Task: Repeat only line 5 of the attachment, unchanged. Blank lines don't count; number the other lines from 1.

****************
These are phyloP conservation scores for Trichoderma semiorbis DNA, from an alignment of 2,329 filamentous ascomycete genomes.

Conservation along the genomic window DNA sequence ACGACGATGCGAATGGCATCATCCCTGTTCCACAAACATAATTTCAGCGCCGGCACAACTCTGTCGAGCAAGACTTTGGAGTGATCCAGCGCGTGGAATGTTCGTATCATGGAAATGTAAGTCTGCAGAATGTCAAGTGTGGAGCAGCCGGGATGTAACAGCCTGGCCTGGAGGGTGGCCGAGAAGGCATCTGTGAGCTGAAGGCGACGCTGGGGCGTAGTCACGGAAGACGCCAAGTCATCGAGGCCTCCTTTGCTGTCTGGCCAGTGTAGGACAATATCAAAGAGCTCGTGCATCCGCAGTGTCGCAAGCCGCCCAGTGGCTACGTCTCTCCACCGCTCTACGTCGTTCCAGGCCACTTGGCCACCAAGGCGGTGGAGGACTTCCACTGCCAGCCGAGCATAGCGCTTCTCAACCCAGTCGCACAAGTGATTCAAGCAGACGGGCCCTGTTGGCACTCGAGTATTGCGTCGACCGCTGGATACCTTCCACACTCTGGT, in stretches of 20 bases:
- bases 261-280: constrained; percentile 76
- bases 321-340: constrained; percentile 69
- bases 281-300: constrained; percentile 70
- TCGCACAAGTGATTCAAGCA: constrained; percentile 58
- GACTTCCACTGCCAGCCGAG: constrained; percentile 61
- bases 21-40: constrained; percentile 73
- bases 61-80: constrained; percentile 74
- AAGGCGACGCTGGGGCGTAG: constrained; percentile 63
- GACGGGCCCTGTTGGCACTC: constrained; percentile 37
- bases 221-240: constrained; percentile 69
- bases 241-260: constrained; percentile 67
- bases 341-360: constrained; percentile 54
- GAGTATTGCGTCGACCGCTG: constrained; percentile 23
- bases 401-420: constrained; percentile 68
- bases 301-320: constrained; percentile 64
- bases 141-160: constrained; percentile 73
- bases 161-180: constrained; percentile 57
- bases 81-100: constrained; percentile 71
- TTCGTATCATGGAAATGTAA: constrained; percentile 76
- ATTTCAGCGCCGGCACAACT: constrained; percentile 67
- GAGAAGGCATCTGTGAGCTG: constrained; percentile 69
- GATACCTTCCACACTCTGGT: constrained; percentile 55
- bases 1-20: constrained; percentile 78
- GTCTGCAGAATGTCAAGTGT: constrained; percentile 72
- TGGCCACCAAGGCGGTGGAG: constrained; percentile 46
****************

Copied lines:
- bases 281-300: constrained; percentile 70